The first battle of Sorauren (28 July 1813) was Soult’s best chance to win a significant victory during the battle of the Pyrenees, but by the time he attacked Wellington had reached the scene with reinforcements, and the French attack was repulsed.
Soult’s aim in the campaign was to overwhelm Wellington’s forces in the passes north of Pamplona, at the eastern end of his line, and then dash south to lift the siege of Pamplona. If all went well this could be achieved before Wellington was able to react. Soult split his army into two columns. The largest, made up of Reille’s and Clausel’s ‘corps’, were to attack at the pass of Roncesvalles, and head straight for Pamplona. The smaller, Drouet’s ‘corps’ was to attack the pass of Maya. Soult expected each of these attacks to be quick victories, and issued plans for a pursuit on the afternoon of the attack. In both cases things didn’t go quite as expected. In the west General Hill’s troops held on at Maya for longer than expected before they were forced to retreat. In the east General Cole’s men actually held out all day at Roncesvalles, and still held their initial positions at the end of the day. Soult’s attacking troops were stuck on two mountain ridges, and the position could probably have been held for at least another day.
In the aftermath of the battle of Roncesvalles, General Coles decided that his position was too vulnerable, and ordered a retreat. His route took him west/ south west along the road to Pamplona. He soon met up with General Picton, who took command of the combined force. They decided that it was too risky to make a stand in the mountains, and after a delaying action at Linzoain, carried out another night march. By the early morning they had reached Zabaldica, in the Arga valley, close to the southern end of the mountains. Picton had decided to leave the main body of the mountains and defend the heights of San Cristobel, the last high ground outside Pamplona.
However as they marched south, Cole realised that they were passing a better defensive position, the heights of Sorauren, an almost entirely isolated mountain between the Arga and Ulzana rivers. Zabaldica was to the north-east of the high ground and Sorauren to the north-west. He was able to convince Picton to make a stand here instead of at San Cristobel. As a result the site of the battle wasn’t chosen by Wellington.
Cole took up a position on the northern slopes of the hill. A spur at the north-eastern corner was held by some Spanish troops sent forward from Pamplona. Anson’s brigade was next in line, facing the only col linking the heights to other high ground. Campbell’s Portuguese brigade was in the centre and Ross’s brigade on the left. Cole drew his forces up in Wellington’s manner, with light troops in front and his main line hidden behind the crest of the hill.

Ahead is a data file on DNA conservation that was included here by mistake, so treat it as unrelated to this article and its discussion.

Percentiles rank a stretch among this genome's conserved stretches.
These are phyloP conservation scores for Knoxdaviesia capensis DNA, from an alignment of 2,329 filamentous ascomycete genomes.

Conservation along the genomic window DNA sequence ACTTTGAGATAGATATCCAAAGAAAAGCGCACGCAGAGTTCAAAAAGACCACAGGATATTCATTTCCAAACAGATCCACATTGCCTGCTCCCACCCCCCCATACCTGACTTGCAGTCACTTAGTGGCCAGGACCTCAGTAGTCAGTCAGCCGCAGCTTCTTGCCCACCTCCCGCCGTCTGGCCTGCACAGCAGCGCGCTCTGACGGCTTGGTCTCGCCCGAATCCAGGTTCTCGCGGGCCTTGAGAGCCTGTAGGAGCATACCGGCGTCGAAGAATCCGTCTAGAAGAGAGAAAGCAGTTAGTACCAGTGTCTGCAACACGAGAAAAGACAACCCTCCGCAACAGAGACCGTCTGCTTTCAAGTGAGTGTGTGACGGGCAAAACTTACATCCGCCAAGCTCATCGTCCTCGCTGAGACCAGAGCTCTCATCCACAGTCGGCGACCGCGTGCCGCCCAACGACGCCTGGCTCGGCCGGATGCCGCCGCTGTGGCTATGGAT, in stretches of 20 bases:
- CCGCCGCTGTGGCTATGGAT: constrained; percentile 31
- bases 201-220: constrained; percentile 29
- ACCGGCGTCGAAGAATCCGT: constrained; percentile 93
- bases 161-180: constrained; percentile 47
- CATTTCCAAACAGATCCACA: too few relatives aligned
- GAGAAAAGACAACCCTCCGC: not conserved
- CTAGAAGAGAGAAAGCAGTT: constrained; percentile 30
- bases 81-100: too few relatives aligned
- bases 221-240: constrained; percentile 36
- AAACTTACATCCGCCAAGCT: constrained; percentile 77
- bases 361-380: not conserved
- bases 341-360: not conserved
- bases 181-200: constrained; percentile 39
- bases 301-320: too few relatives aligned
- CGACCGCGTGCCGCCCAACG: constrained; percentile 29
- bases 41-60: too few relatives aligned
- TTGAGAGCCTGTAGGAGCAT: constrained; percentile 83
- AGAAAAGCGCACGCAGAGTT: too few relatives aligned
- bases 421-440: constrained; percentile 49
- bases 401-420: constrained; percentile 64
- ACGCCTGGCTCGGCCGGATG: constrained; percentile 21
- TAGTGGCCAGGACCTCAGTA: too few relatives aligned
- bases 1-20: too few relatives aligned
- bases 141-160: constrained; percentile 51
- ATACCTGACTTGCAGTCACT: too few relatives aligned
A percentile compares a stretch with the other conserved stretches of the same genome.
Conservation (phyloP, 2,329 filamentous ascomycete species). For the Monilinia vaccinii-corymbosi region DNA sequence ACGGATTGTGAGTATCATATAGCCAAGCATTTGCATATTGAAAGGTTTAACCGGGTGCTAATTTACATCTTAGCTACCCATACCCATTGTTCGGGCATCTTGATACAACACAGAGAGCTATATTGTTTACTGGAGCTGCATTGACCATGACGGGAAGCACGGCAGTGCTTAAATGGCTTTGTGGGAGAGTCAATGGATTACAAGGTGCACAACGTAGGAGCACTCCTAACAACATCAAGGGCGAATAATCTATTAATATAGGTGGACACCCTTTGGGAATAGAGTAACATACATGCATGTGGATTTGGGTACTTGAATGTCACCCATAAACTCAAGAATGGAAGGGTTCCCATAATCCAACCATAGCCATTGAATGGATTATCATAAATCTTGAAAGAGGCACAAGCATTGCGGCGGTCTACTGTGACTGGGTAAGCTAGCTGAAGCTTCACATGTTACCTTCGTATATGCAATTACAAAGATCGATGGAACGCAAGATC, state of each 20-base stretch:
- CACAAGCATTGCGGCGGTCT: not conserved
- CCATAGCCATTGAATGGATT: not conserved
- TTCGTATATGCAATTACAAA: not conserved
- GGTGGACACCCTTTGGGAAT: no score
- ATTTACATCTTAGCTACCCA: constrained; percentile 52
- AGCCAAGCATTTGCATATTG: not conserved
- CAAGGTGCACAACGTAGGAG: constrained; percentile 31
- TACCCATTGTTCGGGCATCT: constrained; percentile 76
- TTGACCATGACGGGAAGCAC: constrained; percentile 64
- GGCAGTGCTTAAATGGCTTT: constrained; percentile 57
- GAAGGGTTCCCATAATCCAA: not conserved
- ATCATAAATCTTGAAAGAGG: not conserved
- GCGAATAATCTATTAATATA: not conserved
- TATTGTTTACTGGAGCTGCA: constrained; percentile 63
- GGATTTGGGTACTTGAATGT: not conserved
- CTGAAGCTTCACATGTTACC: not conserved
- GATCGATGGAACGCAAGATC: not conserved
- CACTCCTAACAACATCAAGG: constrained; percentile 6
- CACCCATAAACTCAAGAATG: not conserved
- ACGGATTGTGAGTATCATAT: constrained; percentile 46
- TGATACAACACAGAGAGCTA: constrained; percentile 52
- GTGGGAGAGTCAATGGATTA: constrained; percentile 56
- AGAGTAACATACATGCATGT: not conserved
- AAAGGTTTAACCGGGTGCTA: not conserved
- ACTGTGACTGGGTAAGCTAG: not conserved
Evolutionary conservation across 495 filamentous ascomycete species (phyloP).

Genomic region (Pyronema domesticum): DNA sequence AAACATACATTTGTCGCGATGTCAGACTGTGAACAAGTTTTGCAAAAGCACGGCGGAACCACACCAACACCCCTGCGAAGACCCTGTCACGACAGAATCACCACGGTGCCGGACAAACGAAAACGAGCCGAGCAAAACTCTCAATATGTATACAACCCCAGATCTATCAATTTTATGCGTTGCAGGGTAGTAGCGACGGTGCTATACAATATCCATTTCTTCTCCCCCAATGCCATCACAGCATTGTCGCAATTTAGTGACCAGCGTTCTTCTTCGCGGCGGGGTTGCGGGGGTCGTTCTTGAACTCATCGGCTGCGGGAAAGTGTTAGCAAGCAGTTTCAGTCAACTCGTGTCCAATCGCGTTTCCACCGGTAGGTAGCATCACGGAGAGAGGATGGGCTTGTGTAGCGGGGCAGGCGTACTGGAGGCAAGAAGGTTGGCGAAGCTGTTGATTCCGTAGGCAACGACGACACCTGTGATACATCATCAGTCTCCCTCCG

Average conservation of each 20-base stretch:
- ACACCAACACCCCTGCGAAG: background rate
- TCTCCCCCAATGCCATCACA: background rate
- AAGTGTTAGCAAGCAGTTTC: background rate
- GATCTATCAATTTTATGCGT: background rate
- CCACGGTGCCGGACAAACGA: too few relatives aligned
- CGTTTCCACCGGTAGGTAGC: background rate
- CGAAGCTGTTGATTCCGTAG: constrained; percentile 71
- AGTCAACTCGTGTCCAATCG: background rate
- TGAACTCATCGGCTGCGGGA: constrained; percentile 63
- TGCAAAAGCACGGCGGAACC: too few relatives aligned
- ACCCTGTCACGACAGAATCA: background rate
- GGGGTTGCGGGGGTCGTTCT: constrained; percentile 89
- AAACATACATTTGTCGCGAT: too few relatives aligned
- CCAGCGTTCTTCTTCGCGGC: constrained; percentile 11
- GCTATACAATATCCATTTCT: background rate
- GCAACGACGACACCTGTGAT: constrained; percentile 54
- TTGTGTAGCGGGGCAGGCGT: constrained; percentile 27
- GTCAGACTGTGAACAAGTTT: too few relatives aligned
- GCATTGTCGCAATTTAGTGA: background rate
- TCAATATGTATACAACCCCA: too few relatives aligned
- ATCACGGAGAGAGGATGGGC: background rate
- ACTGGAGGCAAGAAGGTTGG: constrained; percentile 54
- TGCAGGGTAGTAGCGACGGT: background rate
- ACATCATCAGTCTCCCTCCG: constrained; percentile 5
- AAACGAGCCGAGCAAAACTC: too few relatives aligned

Picton’s division was deployed to the right-rear of the main position, stretching east from the village of Huarte, at the south-eastern corner of the heights. It formed the right wing of a second line, largely held by Spanish troops. Morillo’s troops held the ridge west of Huarte, while O’Donnell’s main force from Pamplona held the San Cristobal ridge.
The French pursuit didn’t go as planned. Soult realised that use of the single road followed by the retreating Allies would slow down his advance. Clausel was ordered down the main road, while Reille was sent down minor paths on the east bank of the Arga River. Once again this attempt to move cross country didn’t work. Reille’s men found no good paths, and eventually had to leave the hills. Foy headed south towards Alzuza, a village to the north of Picton’s new position. Maucune and Lamartinière ended up back on the main road in the Arga valley, but only after a much slower march than if they had simply followed Clausel.
Clausel was keen to launch an immediate attack on Cole’s position. He left one of his divisions at Zabaldica and sent his other two west to occupy the mountain to the immediate north of Cole. He then sent a message to Soult asking for permission to attack, claiming that he could see baggage trains leaving Pamplona and that the Allies were only planning to fight a rearguard action. Soult was unconvinced, and joined Clausel at the front at 11am to see for himself. Soult realised that the Allies intended to defend their new position, and that many Spanish troops had joined the Anglo-Portuguese. As a result he was unwilling to risk an attack until Reille had arrived on the scene. After a council of war that evening, Soult decided to launch a five division attack on the Allied position on the following day, while Foy attempted to contain Picton’s division.